Close modal

The values of the concentration of fluoride ions in the tap water samples (number 5) can be compared with the concentrations of fluoride ions reported in drinking water of other countries: Mexico: 0.3–3.7 mg/L (Ruiz-Payan et al. 2005), China: 0.76–4.51 mg/L (Xiong et al. 2007), Saudi Arabia: 0.5–0.83 mg/L (Aldrees & Al-Manea 2010) and Great Britain: 0.01–0.13 mg/L (Harrison 2005). A study conducted in the USA (Veressinina et al. 2001) showed that the optimal value of fluoride ion concentration in the temperate zone is 1.0–1.2 mg/L, the values of fluoride ion concentrations determined in the analysed samples being much lower than 1.0 mg/L.

Health risk assessment

The results of the EDI and the HQ are presented in Tables 2,34.

Different scenarios were considered in order to obtain the values for the EDI and for the HQ. These values were obtained taking into account the average daily intake of water for infants, children, women and men of different ages and different bodyweights and were calculated for different periods: spring and winter. The daily intake level of drinking water for different age groups was estimated by another survey (Amalraj & Pius 2013)

Table 2

EDI and HQ calculated for infants and children – spring and winter

Age group for infants and childrenBW (kg)Average D.W.D.I (L)(EDI) (μg/kg/day)
(EDI) (μg/kg/day)
(HQ) calculated for March, April and May (spring)
(HQ) calculated for December, January and February (winter)
Point 1
Point 2
Point 3
Point 4
Point 5
Point 1
Point 2
Point 3
Point 4
Point 5
EDIHQEDIHQEDIHQEDIHQEDIHQEDIHQEDIHQEDIHQEDIHQEDIHQ
Birth–6 months 0.1 5.80 0.09 4.80 0.08 3.70 0.06 4.20 0.07 5.40 0.09 2.55 0.04 2.96 0.04 2.09 0.03 3.23 0.05 5.20 0.08 
0.25 7.25 0.12 6.00 0.10 4.62 0.07 5.25 0.08 6.75 0.11 3.18 0.05 3.70 0.06 2.61 0.04 4.03 0.06 6.50 0.10 
0.35 6.76 0.11 5.60 0.09 4.31 0.07 4.90 0.08 6.30 0.10 2.97 0.04 3.45 0.05 2.44 0.04 3.76 0.06 6.06 0.10 
6–12 months 0.45 6.52 0.10 5.40 0.09 4.16 0.06 4.72 0.07 6.07 0.10 2.86 0.04 3.33 0.05 2.35 0.03 3.63 0.06 5.85 0.09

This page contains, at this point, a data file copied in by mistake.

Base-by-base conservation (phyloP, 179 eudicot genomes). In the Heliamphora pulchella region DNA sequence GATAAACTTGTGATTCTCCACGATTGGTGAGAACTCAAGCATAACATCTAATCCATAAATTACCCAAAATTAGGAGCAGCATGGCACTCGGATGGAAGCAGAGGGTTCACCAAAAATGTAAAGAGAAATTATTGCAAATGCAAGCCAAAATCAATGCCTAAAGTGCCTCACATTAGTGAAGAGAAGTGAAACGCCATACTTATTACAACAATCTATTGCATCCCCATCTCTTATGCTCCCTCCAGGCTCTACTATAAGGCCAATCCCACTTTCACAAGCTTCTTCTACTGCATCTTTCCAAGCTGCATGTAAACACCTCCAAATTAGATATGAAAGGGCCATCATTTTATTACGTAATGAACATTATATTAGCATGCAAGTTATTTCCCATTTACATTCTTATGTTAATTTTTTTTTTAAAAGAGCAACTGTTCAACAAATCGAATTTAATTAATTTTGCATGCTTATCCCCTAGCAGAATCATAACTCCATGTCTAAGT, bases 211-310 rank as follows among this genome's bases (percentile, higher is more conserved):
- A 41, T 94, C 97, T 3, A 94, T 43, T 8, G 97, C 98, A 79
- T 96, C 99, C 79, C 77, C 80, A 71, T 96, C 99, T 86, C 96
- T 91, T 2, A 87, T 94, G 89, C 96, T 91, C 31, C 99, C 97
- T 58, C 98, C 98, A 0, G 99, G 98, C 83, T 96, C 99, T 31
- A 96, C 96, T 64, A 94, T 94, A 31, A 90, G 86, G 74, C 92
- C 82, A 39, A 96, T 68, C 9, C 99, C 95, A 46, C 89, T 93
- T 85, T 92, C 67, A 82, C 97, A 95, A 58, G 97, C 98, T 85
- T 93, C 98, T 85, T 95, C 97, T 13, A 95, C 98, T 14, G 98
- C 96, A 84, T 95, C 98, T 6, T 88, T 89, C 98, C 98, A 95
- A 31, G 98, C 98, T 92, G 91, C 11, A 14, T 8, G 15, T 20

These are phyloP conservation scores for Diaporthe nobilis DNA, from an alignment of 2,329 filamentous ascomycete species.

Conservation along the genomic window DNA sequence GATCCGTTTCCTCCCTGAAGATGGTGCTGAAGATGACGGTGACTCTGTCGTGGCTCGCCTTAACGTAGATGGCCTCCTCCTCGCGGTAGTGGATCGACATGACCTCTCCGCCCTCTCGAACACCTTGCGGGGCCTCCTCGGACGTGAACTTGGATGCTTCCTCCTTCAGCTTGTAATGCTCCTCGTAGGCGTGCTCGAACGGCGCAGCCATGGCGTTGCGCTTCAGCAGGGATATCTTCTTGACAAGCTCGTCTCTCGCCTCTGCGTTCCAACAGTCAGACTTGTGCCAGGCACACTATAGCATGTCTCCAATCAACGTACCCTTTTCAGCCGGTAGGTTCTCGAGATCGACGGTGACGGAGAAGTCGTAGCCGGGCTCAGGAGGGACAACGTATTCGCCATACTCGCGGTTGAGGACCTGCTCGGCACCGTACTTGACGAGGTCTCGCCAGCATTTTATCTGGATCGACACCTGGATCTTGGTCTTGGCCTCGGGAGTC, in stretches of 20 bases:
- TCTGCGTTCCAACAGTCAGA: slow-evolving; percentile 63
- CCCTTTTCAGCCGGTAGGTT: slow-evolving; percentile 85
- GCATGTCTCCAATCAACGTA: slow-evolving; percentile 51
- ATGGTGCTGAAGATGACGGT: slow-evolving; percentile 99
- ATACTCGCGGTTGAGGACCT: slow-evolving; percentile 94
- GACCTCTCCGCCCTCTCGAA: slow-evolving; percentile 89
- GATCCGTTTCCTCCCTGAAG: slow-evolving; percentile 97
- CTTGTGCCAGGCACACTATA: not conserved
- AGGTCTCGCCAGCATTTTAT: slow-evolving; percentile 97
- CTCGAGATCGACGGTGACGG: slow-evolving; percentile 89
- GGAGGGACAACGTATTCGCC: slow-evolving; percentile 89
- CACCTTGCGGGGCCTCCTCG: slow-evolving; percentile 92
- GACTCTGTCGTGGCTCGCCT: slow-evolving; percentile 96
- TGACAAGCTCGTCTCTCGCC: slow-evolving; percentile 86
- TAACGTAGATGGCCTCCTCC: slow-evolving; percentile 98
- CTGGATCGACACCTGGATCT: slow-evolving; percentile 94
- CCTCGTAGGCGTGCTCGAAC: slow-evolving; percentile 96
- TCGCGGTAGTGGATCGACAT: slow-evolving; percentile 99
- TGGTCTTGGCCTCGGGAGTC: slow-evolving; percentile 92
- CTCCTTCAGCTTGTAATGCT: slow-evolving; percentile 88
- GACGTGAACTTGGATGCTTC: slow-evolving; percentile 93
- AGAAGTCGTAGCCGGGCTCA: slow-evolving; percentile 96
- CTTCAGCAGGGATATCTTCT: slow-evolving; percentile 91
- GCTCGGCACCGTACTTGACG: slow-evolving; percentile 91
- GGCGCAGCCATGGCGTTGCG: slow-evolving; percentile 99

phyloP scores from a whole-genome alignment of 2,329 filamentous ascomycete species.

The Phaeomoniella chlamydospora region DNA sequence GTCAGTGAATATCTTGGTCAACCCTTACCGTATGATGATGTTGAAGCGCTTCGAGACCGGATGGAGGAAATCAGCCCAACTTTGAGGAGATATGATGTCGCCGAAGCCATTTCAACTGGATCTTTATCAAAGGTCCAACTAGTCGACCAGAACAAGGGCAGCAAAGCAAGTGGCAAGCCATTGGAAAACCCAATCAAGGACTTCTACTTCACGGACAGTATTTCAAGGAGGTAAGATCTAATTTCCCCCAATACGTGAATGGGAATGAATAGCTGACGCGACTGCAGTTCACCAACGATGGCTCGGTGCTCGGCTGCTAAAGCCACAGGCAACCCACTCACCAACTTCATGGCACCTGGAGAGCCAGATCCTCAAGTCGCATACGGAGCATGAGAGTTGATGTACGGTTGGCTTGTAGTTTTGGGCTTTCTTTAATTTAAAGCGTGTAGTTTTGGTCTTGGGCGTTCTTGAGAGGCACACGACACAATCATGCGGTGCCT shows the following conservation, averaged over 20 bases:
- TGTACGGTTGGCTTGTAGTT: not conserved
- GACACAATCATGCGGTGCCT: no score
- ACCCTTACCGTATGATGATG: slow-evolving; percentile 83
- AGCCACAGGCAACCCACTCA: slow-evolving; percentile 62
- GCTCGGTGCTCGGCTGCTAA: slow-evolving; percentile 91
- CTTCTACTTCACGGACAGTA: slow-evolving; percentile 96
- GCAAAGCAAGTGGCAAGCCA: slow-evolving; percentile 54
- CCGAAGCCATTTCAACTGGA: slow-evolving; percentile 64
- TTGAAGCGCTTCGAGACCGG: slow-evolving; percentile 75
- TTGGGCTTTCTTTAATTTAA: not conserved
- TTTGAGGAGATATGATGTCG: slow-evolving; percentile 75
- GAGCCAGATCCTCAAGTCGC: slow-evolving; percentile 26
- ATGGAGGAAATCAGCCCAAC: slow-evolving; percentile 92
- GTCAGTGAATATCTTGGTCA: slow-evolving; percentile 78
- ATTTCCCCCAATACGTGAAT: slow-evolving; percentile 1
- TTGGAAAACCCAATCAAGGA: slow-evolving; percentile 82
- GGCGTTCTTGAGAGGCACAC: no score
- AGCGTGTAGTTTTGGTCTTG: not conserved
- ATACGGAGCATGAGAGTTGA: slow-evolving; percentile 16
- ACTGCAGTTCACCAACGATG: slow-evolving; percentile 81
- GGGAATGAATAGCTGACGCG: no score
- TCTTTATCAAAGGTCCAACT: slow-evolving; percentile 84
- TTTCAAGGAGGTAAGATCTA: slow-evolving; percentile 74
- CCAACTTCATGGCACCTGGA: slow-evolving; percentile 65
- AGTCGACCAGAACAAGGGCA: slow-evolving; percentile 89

10 0.6 6.96 0.11 5.76 0.09 4.44 0.07 5.04 0.08 6.48 0.10 3.06 0.05 3.55 0.05 2.51 0.04 3.87 0.06 6.24 0.10 
1–3 years 12 0.8 7.73 0.12 6.40 0.10 4.93 0.08 5.60 0.09 7.20 0.12 3.40 0.05 3.95 0.06 2.79 0.04 4.30 0.07 6.93 0.11 
14 0.95 7.87 0.13 6.51 0.10 5.02 0.08 5.70 0.09 7.32 0.12 3.46 0.05 4.02 0.06 2.84 0.04 4.38 0.07 7.05 0.11 
18 1.1 7.08 0.11 5.86 0.09 4.52 0.07 5.13 0.08 6.60 0.11 3.11 0.05 3.62 0.06 2.56 0.04 3.94 0.06 6.35 0.10 
3–10 years 20 1.4 8.12 0.13 6.72 0.11 5.18 0.08 5.88 0.09 7.56 0.12 3.57 0.05 4.15 0.06 2.93 0.04 4.52 0.07 7.28 0.12 
22 1.65 8.70 0.14 7.20 0.12 5.55 0.09 6.30 0.10 8.10 0.13 3.82 0.06 4.44 0.07 3.14 0.05 4.84 0.08 7.80 0.13 
25 1.8 8.35 0.13 6.91 0.11 5.32 0.08 6.04 0.10 7.77 0.12 3.67 0.06 4.26 0.07 3.01 0.05 4.65 0.07 7.48 0.12 
10–18 years 30 7.73 0.12 6.40 0.10 4.93 0.08 5.60 0.09 7.20 0.12 3.40 0.05 3.95 0.06 2.79 0.04 4.30 0.07 6.93 0.11 
45 5.15 0.08 4.26 0.07 3.28 0.05 3.73 0.06 4.80 0.08 2.26 0.03 2.63 0.04 1.86 0.03 2.87 0.04 4.62 0.07 
Age group for infants and childrenBW (kg)Average D.W.D.I (L)(EDI) (μg/kg/day)
(EDI) (μg/kg/day)
(HQ) calculated for March, April and May (spring)
(HQ) calculated for December, January and February (winter)
Point 1
Point 2
Point 3
Point 4
Point 5
Point 1
Point 2
Point 3
Point 4
Point 5
EDIHQEDIHQEDIHQEDIHQEDIHQEDIHQEDIHQEDIHQEDIHQEDIHQ
Birth–6 months 0.1 5.80 0.09 4.80 0.08 3.70 0.06 4.20 0.07 5.40 0.09 2.55 0.04 2.96 0.04 2.09 0.03 3.23 0.05 5.20 0.08 
0.25 7.25 0.12 6.00 0.10 4.62 0.07 5.25 0.08 6.75 0.11 3.18 0.05 3.70 0.06 2.61 0.04 4.03 0.06 6.50 0.10 
0.35 6.76 0.11 5.60 0.09 4.31 0.07 4.90 0.08 6.30 0.10 2.97 0.04 3.45 0.05 2.44 0.04 3.76 0.06 6.06 0.10 
6–12 months 0.45 6.52 0.10 5.40 0.09 4.16 0.06 4.72 0.07 6.07 0.10 2.86 0.04 3.33 0.05 2.35 0.03 3.63 0.06 5.85 0.09 
10 0.6 6.96 0.11 5.76 0.09 4.44 0.07 5.04 0.08 6.48 0.10 3.06 0.05 3.55 0.05 2.51 0.04 3.87 0.06 6.24 0.10 
1–3 years 12 0.8 7.73 0.12 6.40 0.10 4.93 0.08 5.60 0.09 7.20 0.12 3.40 0.05 3.95 0.06 2.79 0.04 4.30 0.07 6.93 0.11